Sometimes It’s Not That Complicated

I am a member of an online Mom’s group.  I don’t necessarily participate all that much, but when the twins were infants and we had just moved here, it was a lifesaver.  There was always someone around to “talk” to.  I still check in from time to time, to chat with my book club friends, get advice on a restaurant, or help a new Mom know it’s going to be okay.  While I was visiting with my online ladies yesterday, an interesting question caught my eye.

One Mom explained that she needed to take a treat in for her toddler’s pre-K class.  The problem was that there were several food allergies to contend with – nuts, gluten, dairy, and soy.  She turned to the boards for help.  And one thing I can say for those boards is that there’s always a lot of opinions.  The eager Mom was soon supplied with a variety of suggestions: Newman’s version of Oreos, Rice Krispie treats, fruit snacks, Twizzlers, lollipops, gluten free pretzels, and a variety of cake mixes.


I have to admit I was a little surprised.  I guess I have a weird idea of what’s special because my response (probably predictable to you) was fruit.  What kid doesn’t like fruit?  If it’s a special day – get out of season fruit like watermelon or pineapple. My kids would think watermelon in May was a celebration for sure.  Wanna be extra awesome – do something like this.  Still simple fruit, still just a few minutes to prepare.

I’m not trying to say that the responders weren’t well intended or that they were wrong, even, I just think sometimes we make things really complicated.  This Mom ended up taking in 5 different packaged treat options – 5!  I’m guessing she spent a bloody fortune.  I’m reasonably sure she could have gotten a fresh pineapple and a fresh watermelon for way less, spent 20 minutes cutting and had a whole room full of happy kids.  Why does it have to be so big, so colorful, so limitless, and WHY do we have to always offer so many choices?  Frankly when I’m in the store every now and again I’d like a smaller selection to deal with.  I’ve noticed the same with my son.  If I give him too many options, I get a blank stare.  I narrow it to two or three, we’re good to go.  I narrow it to two or three that I actually want to give him?  We both walk away happy.

When we face a dietary limitation – either one that we’ve imposed upon ourselves or one that comes because we’re trying to provide for someone else, it seems to me that there is a bit of a panic.  When faced with the prospect of not knowing what to do, and only being certain that the choices we would usually make are inappropriate, we throw ourselves into the hands of the food makers.  “Someone please make this weird food for me.”  Perhaps our first step should be, rather than buying a VERY labeled package, doing a quick mental survey of what we already eat that meets those criteria.  If there’s nothing, cruise the cold parts of the store – a real food solution surely awaits.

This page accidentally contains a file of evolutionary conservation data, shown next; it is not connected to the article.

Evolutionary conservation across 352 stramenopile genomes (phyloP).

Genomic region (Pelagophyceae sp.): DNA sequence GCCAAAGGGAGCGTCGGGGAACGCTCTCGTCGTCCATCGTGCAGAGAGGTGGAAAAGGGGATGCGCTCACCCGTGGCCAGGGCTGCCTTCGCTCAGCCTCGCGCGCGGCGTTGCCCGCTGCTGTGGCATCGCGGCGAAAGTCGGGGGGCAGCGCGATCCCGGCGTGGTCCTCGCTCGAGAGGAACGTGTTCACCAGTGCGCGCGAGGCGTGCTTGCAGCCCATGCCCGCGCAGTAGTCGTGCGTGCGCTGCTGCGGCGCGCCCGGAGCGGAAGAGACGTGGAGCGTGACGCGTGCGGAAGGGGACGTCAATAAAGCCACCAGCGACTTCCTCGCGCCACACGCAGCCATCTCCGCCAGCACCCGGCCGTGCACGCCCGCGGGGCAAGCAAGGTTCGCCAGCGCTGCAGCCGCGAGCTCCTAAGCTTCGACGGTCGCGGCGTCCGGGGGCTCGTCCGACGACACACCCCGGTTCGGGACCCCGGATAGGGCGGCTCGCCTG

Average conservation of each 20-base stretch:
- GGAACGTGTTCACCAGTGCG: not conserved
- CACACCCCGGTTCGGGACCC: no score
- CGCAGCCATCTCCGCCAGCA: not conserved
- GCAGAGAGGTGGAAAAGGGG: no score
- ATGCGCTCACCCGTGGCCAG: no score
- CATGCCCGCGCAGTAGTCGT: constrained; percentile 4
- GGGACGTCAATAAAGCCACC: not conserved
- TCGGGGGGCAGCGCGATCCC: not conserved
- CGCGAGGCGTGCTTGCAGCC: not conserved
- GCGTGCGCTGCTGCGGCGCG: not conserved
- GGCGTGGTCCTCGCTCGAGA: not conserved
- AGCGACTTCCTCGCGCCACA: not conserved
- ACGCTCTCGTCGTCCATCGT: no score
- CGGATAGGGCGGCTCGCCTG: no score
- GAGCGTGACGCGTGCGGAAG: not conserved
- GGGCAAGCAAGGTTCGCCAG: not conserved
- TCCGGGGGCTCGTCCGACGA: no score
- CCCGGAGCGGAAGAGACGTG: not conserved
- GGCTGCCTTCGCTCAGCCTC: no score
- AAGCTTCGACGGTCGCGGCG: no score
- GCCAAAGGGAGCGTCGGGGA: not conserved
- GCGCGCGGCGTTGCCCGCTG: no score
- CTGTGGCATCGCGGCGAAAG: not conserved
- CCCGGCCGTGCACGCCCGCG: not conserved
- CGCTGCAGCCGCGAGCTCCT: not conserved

I lose track every once in a while myself.  Especially when time gets short.  I start seeing the dietary choices I’ve made as limits and I try to hurriedly prepare some of the fabulously complicated dairy free food in the world to convince myself that I don’t miss cheese (which I don’t most of the time).  I freak out when it’s not going well.  I get upset with my kids because I don’t have time to do everything, and usually the rushing produces a sub-par cooking result.  There – that’s life in the real world, eh?  We make a lot of great food around here, but sometimes it could be a lot better, and sometimes it comes at too high a price.

Faced with a larger load than usual, I’ve been making a conscious effort to simplify the food a bit.  To remember that what we need to do is to eat, eat healthfully, eat deliciously.  I do not need to be a five star chef. I do not need big food to solve my problems for me.  Some of the answers to culinary questions are really VERY simple.  As simple as fresh fruit.  In celebration of the impending return of summer – the high holla time for those of us into plant-strong eating, I’d like to offer you two simple salads that we enjoy immensely.

Strawberry-Spinach Salad with Balsamic Vinaigrette – yes, you’ve probably seen it before, but have you had it lately?  And do you make a supah balsamic vinaigrette?  I do.


  • Lots of spinach – torn or cut into the salad size you like
  • Fresh, luscious strawberries cut how you like
  • toasted pecans (dry warm pan, flip or stir periodically, take out of pan when you smell nuts), optional but awesome

Throw in bowl.  Toss.  Done.


  • 3 Tbs olive oil, divided
  • 1 Tbs dijon mustard